During the 2016-17 academic year, students at the University of Malta’s Economics Department will be conducting their research dissertations on pertinent topics related to transport, health, culture, labour, real estate and industrial economics, as well as on the economics of growth and wellbeing. This was announced at a seminar at the University’s Valletta campus at which the students presented outlines of research projects they intend to work on and explained the rationale and approach of their research.

Chairing the seminar, Dr Marie Briguglio noted that the students had clearly understood that economic research needs to be original, scientific and relevant, and that their choice of topics captured some of the key priorities for policy intervention in the Maltese islands.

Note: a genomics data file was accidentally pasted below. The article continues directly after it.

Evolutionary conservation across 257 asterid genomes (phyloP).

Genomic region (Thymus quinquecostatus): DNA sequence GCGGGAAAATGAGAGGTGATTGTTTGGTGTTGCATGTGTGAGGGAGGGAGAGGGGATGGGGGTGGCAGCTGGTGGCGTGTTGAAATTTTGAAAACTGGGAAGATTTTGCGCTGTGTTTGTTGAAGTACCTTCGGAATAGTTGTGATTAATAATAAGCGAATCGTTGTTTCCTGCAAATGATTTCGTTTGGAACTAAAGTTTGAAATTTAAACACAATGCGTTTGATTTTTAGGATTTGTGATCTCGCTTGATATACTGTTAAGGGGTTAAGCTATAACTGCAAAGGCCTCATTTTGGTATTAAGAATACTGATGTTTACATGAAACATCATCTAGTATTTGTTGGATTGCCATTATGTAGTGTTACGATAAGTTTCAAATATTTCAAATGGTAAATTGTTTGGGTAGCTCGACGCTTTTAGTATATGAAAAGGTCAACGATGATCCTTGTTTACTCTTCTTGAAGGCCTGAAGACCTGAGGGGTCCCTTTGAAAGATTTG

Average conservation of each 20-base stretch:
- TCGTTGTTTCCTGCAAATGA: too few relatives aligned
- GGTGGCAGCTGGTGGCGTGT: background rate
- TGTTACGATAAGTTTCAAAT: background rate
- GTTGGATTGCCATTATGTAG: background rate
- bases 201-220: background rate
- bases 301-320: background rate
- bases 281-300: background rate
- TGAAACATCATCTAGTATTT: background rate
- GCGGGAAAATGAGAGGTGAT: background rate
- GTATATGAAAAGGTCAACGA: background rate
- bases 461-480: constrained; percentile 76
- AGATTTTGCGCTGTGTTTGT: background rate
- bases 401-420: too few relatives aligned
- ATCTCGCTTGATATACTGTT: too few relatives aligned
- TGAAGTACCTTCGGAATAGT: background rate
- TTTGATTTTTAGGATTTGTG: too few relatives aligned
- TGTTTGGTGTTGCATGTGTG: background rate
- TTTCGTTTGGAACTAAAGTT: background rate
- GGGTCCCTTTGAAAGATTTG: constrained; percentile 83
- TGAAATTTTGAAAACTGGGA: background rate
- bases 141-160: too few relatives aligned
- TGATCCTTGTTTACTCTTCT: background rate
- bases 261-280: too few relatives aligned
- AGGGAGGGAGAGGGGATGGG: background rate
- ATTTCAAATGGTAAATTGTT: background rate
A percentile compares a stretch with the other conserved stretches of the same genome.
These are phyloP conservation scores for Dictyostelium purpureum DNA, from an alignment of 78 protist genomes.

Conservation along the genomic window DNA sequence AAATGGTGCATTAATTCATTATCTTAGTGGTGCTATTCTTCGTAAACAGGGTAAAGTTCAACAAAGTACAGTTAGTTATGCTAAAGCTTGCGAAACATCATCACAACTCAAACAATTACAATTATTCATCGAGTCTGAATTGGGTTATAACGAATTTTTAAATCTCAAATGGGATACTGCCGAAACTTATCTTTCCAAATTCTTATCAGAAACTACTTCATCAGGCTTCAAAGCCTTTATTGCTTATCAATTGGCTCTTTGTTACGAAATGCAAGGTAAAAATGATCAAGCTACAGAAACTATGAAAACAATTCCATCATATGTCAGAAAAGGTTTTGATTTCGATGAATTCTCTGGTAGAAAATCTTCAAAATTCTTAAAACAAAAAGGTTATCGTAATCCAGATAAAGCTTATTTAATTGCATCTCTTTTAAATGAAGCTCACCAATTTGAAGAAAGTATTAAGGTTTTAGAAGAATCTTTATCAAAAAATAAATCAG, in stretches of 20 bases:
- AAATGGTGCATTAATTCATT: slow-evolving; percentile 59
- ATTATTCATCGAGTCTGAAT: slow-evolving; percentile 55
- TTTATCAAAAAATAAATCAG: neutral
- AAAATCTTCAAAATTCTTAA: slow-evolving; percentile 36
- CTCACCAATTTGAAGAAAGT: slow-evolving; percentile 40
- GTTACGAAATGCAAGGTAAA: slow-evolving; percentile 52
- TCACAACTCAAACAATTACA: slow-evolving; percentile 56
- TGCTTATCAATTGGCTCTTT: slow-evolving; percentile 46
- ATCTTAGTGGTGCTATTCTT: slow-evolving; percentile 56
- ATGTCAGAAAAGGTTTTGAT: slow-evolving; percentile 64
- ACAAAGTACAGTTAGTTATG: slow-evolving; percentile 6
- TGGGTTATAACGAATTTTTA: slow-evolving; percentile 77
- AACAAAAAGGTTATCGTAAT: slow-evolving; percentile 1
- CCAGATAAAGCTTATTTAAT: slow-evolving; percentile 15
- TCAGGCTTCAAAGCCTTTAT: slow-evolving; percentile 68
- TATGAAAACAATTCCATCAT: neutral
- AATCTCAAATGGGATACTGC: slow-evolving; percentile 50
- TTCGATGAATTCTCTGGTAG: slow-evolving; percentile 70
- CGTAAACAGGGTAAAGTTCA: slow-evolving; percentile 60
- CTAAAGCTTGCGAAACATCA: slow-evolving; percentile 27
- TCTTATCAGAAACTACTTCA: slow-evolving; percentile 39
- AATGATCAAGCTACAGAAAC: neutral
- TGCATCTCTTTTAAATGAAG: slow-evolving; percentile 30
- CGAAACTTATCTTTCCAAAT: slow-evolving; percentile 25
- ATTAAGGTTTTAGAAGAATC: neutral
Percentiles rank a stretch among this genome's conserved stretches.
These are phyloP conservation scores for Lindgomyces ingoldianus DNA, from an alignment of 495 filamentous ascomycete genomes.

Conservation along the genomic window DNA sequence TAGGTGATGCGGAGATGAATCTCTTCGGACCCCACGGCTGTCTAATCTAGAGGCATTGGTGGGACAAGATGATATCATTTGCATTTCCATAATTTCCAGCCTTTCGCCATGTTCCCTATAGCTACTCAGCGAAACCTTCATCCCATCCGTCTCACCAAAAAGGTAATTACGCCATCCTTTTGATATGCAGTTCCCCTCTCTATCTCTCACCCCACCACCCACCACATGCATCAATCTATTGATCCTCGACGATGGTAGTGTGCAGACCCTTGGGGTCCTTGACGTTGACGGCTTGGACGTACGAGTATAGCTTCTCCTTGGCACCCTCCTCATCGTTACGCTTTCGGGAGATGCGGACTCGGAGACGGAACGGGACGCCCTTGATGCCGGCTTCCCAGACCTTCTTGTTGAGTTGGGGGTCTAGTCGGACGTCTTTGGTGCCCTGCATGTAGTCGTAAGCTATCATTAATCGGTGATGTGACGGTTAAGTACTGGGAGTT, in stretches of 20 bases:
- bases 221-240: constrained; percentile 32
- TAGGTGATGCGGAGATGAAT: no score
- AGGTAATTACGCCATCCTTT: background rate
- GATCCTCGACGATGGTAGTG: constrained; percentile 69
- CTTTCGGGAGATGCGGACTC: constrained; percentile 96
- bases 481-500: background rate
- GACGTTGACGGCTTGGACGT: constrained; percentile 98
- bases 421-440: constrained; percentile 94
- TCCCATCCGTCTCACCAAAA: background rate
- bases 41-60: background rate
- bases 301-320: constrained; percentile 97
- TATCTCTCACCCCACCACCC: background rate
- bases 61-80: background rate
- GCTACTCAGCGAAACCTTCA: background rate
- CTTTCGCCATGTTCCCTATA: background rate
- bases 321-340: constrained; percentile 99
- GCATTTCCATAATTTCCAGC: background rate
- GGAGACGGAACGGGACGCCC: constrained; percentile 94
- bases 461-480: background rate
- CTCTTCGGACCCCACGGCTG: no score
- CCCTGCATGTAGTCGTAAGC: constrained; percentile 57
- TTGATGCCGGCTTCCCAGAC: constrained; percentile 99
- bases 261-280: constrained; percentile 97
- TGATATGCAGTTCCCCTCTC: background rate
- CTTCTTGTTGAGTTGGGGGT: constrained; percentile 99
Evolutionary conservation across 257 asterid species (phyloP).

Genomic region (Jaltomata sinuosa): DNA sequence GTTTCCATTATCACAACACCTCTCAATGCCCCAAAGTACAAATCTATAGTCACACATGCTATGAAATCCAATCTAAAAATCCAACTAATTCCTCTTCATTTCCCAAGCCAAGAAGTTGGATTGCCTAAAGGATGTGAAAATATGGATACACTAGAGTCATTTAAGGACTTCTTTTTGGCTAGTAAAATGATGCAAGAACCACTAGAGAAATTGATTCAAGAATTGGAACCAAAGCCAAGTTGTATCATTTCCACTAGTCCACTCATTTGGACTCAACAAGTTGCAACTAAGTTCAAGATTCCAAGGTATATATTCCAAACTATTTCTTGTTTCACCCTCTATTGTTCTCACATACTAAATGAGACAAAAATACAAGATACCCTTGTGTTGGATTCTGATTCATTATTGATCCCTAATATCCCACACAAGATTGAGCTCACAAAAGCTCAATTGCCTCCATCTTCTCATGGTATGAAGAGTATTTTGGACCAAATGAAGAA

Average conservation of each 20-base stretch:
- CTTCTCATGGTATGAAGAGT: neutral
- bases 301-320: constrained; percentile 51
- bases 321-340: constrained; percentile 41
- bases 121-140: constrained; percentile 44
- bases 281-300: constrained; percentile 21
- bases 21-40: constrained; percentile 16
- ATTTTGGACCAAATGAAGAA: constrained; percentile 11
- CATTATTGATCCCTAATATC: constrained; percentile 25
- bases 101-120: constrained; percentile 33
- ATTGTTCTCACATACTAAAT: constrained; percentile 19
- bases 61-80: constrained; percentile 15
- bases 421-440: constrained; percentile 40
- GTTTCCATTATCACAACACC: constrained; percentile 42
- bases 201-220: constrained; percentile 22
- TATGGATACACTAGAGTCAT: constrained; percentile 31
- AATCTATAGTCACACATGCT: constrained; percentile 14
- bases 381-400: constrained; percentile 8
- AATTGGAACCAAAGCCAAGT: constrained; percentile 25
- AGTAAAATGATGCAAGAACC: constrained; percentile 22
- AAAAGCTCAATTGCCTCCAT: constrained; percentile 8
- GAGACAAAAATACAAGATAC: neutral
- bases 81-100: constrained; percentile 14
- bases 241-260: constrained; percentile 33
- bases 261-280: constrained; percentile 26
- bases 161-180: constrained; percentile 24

Students will be examining the effects of changes in price on transport patterns, such as subsidising public transport and introducing parking meters. Others will set out to examine the effect of lifestyles on productivity, the determinants of obesity and the demand for health services.

The effect of governance on wellbeing, the effect of the financial crisis on growth, the phenomenon of negative interest rates and of asset purchases by banks are other topics that will be examined by students this year.

Some students will look at specific markets, such as those for Malta-made products, for air travel and for cultural goods and services. Others will question why Maltese wages are low, and whether there is a property bubble.

Department head Dr Philip Von Brockdorff said the standard of dissertations in economics has been considered very positively by external examiners in recent years.